Chick-fil-A adjusts inclusion protocol

Chick-fil-A is a major fast-food restaurant well-known for its food and Christian beliefs, but recently, the popular chain has announced updated adjustments to the restaurant’s policy of inclusion.

The company recently revised its policies to say the restaurant is gearing toward being more culturally inclusive. Famous for its strong Christian background, the chain wants Chick-fil-A to be a restaurant that people of different religious beliefs and cultures can enjoy, not only Christians.

“We are not a political organization. We are not a social change organization. We are a restaurant,” said David Farmer, Chick-fil-A’s vice president of menu strategy and development, in an interview with Business Insider.

Although Chick-fil-A has done well in sales, with each restaurant averaging about $3.1 million sales in 2015, the company has begun tearing down walls at its Atlanta headquarters in order to form a more collaborative workspace and create a modern environment.

In an effort to help the brand’s public image, Chick-fil-A has been staying away from letting their company’s private beliefs mix with its public role as a restaurant.

Some have expressed concern that the revamping of the Chick-fil-A brand will impair the Christian foundation upon which it was built.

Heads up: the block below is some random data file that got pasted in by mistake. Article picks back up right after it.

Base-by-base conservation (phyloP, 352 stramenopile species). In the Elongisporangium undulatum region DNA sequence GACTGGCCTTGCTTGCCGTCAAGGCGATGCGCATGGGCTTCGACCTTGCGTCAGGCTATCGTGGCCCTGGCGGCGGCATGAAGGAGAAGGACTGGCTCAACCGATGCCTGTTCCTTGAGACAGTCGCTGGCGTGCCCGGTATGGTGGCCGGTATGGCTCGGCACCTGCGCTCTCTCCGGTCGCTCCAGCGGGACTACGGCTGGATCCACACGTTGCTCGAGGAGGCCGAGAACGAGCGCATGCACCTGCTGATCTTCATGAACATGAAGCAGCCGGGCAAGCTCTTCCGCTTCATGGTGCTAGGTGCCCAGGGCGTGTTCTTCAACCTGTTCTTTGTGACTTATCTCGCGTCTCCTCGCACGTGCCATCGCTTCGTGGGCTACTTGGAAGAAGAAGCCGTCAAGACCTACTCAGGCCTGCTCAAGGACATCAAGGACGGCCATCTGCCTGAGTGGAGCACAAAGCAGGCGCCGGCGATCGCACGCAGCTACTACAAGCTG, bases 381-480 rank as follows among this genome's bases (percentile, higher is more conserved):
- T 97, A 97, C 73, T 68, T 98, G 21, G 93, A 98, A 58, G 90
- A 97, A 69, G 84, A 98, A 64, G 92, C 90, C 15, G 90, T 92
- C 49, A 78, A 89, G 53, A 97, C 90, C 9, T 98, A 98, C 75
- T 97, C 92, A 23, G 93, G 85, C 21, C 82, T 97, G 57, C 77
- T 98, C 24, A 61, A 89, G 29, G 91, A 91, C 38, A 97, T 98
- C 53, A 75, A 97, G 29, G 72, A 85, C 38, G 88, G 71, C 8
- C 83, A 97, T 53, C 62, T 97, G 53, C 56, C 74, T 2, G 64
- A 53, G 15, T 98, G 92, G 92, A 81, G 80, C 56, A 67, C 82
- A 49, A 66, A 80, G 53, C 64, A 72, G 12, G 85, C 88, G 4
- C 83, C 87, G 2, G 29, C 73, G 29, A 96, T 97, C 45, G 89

“Chick-fil-A should stick to their values just like all of the other places stick to whatever they believe in; they shouldn’t feel compelled to change,” said Amber Lewis, junior communication disorders major. “There’s nothing wrong with having a restaurant geared toward Christians because they share similar values and want to support Christian businesses.”

Although the company is attempting to expand to a wider audience, their faith and community will always be important to them, even during a heated election cycle featuring some candidates who align their religious beliefs with the Christian faith.

Farmer said Chick-fil-A still separates itself from mixing core brand values with public affairs that could reflect negatively upon them.

The company continues to encourage non-Christians, whether employees or customers, to be involved in church activities promoting charitable work, regardless of religious beliefs or values.

The company said their slogan, “To glorify God by being a faithful steward of all that is entrusted to us and to have a positive influence on all who come into contact with Chick-fil-A,” still remains true.

“It’s important for Chick-fil-A to reach outside of its comfort zone,” said Jasmine Hughes, senior behavioral science major. “Everyone, including non-believers, should be able to enjoy Chick-fil-A and understand the importance of its overall message regardless of religious background.”

With all the new changes occurring at the company, Chick-fil-A will hold true to its values, regardless of its revisions. Chick-fil-A wants Christians to understand they will remain a Christian company despite major changes to the restaurant.

About Christina Gibbs

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